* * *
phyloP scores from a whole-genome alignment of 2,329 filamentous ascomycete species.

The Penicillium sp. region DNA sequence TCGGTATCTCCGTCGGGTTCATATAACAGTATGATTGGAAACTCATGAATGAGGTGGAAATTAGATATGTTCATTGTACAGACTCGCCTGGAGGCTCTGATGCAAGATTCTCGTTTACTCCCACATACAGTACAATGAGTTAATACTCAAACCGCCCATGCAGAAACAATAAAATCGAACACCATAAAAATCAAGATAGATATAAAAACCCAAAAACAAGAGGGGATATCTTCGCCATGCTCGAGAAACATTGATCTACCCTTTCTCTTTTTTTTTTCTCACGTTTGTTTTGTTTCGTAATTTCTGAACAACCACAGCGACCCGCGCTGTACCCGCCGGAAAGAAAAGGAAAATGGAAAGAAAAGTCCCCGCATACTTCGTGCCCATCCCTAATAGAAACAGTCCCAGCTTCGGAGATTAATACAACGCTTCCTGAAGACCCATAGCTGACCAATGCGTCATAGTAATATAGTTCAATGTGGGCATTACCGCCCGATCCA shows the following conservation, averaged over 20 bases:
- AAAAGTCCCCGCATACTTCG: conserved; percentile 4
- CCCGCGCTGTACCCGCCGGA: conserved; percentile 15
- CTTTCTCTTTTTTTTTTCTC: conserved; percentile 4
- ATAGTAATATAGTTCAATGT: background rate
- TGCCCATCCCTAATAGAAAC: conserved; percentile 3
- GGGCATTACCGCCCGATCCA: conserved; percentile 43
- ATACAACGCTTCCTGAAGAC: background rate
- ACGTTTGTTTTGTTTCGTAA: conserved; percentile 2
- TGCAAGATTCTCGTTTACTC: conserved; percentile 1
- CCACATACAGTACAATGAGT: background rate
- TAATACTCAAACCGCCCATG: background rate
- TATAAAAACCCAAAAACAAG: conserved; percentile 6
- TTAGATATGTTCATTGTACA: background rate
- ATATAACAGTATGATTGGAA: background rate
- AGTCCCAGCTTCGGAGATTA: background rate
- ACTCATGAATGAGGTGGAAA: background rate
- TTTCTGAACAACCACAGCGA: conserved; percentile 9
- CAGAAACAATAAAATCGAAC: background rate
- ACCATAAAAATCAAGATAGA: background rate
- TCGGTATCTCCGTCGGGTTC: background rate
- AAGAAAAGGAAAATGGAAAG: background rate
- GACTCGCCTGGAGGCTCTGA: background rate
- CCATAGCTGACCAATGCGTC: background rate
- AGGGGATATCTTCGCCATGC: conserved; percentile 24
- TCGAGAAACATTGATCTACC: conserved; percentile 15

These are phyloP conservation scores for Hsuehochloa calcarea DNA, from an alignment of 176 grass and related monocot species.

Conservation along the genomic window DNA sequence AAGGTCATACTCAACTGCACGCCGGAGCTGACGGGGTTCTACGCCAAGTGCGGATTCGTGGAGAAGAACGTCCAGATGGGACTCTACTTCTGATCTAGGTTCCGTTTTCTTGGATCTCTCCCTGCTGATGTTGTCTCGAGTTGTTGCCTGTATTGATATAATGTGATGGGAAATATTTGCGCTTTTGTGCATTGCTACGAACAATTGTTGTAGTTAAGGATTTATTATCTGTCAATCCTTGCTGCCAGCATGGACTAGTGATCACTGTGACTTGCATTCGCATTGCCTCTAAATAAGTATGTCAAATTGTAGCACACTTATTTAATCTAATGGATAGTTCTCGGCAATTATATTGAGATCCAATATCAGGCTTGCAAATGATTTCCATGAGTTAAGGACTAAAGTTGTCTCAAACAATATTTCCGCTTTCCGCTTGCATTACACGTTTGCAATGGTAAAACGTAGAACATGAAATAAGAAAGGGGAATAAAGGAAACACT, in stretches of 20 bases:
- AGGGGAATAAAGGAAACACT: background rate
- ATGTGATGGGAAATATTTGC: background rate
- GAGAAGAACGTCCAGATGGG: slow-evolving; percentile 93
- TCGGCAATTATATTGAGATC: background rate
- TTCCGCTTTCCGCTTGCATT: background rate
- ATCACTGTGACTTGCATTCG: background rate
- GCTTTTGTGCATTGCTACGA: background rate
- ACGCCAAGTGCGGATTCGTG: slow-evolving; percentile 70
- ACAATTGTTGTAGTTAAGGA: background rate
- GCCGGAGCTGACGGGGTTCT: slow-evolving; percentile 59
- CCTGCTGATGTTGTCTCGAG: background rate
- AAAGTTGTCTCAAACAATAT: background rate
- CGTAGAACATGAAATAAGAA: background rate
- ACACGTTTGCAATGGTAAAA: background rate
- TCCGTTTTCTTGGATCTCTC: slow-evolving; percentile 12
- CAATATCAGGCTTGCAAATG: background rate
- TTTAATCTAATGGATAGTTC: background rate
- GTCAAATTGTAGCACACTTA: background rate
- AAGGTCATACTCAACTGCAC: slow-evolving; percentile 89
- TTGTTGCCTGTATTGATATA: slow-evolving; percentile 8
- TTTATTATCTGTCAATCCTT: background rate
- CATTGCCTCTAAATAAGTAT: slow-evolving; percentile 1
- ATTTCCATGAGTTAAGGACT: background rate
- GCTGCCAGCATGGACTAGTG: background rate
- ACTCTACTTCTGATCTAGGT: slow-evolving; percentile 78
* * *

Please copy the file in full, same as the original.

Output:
phyloP scores from a whole-genome alignment of 2,329 filamentous ascomycete species.

The Penicillium sp. region DNA sequence TCGGTATCTCCGTCGGGTTCATATAACAGTATGATTGGAAACTCATGAATGAGGTGGAAATTAGATATGTTCATTGTACAGACTCGCCTGGAGGCTCTGATGCAAGATTCTCGTTTACTCCCACATACAGTACAATGAGTTAATACTCAAACCGCCCATGCAGAAACAATAAAATCGAACACCATAAAAATCAAGATAGATATAAAAACCCAAAAACAAGAGGGGATATCTTCGCCATGCTCGAGAAACATTGATCTACCCTTTCTCTTTTTTTTTTCTCACGTTTGTTTTGTTTCGTAATTTCTGAACAACCACAGCGACCCGCGCTGTACCCGCCGGAAAGAAAAGGAAAATGGAAAGAAAAGTCCCCGCATACTTCGTGCCCATCCCTAATAGAAACAGTCCCAGCTTCGGAGATTAATACAACGCTTCCTGAAGACCCATAGCTGACCAATGCGTCATAGTAATATAGTTCAATGTGGGCATTACCGCCCGATCCA shows the following conservation, averaged over 20 bases:
- AAAAGTCCCCGCATACTTCG: conserved; percentile 4
- CCCGCGCTGTACCCGCCGGA: conserved; percentile 15
- CTTTCTCTTTTTTTTTTCTC: conserved; percentile 4
- ATAGTAATATAGTTCAATGT: background rate
- TGCCCATCCCTAATAGAAAC: conserved; percentile 3
- GGGCATTACCGCCCGATCCA: conserved; percentile 43
- ATACAACGCTTCCTGAAGAC: background rate
- ACGTTTGTTTTGTTTCGTAA: conserved; percentile 2
- TGCAAGATTCTCGTTTACTC: conserved; percentile 1
- CCACATACAGTACAATGAGT: background rate
- TAATACTCAAACCGCCCATG: background rate
- TATAAAAACCCAAAAACAAG: conserved; percentile 6
- TTAGATATGTTCATTGTACA: background rate
- ATATAACAGTATGATTGGAA: background rate
- AGTCCCAGCTTCGGAGATTA: background rate
- ACTCATGAATGAGGTGGAAA: background rate
- TTTCTGAACAACCACAGCGA: conserved; percentile 9
- CAGAAACAATAAAATCGAAC: background rate
- ACCATAAAAATCAAGATAGA: background rate
- TCGGTATCTCCGTCGGGTTC: background rate
- AAGAAAAGGAAAATGGAAAG: background rate
- GACTCGCCTGGAGGCTCTGA: background rate
- CCATAGCTGACCAATGCGTC: background rate
- AGGGGATATCTTCGCCATGC: conserved; percentile 24
- TCGAGAAACATTGATCTACC: conserved; percentile 15

These are phyloP conservation scores for Hsuehochloa calcarea DNA, from an alignment of 176 grass and related monocot species.

Conservation along the genomic window DNA sequence AAGGTCATACTCAACTGCACGCCGGAGCTGACGGGGTTCTACGCCAAGTGCGGATTCGTGGAGAAGAACGTCCAGATGGGACTCTACTTCTGATCTAGGTTCCGTTTTCTTGGATCTCTCCCTGCTGATGTTGTCTCGAGTTGTTGCCTGTATTGATATAATGTGATGGGAAATATTTGCGCTTTTGTGCATTGCTACGAACAATTGTTGTAGTTAAGGATTTATTATCTGTCAATCCTTGCTGCCAGCATGGACTAGTGATCACTGTGACTTGCATTCGCATTGCCTCTAAATAAGTATGTCAAATTGTAGCACACTTATTTAATCTAATGGATAGTTCTCGGCAATTATATTGAGATCCAATATCAGGCTTGCAAATGATTTCCATGAGTTAAGGACTAAAGTTGTCTCAAACAATATTTCCGCTTTCCGCTTGCATTACACGTTTGCAATGGTAAAACGTAGAACATGAAATAAGAAAGGGGAATAAAGGAAACACT, in stretches of 20 bases:
- AGGGGAATAAAGGAAACACT: background rate
- ATGTGATGGGAAATATTTGC: background rate
- GAGAAGAACGTCCAGATGGG: slow-evolving; percentile 93
- TCGGCAATTATATTGAGATC: background rate
- TTCCGCTTTCCGCTTGCATT: background rate
- ATCACTGTGACTTGCATTCG: background rate
- GCTTTTGTGCATTGCTACGA: background rate
- ACGCCAAGTGCGGATTCGTG: slow-evolving; percentile 70
- ACAATTGTTGTAGTTAAGGA: background rate
- GCCGGAGCTGACGGGGTTCT: slow-evolving; percentile 59
- CCTGCTGATGTTGTCTCGAG: background rate
- AAAGTTGTCTCAAACAATAT: background rate
- CGTAGAACATGAAATAAGAA: background rate
- ACACGTTTGCAATGGTAAAA: background rate
- TCCGTTTTCTTGGATCTCTC: slow-evolving; percentile 12
- CAATATCAGGCTTGCAAATG: background rate
- TTTAATCTAATGGATAGTTC: background rate
- GTCAAATTGTAGCACACTTA: background rate
- AAGGTCATACTCAACTGCAC: slow-evolving; percentile 89
- TTGTTGCCTGTATTGATATA: slow-evolving; percentile 8
- TTTATTATCTGTCAATCCTT: background rate
- CATTGCCTCTAAATAAGTAT: slow-evolving; percentile 1
- ATTTCCATGAGTTAAGGACT: background rate
- GCTGCCAGCATGGACTAGTG: background rate
- ACTCTACTTCTGATCTAGGT: slow-evolving; percentile 78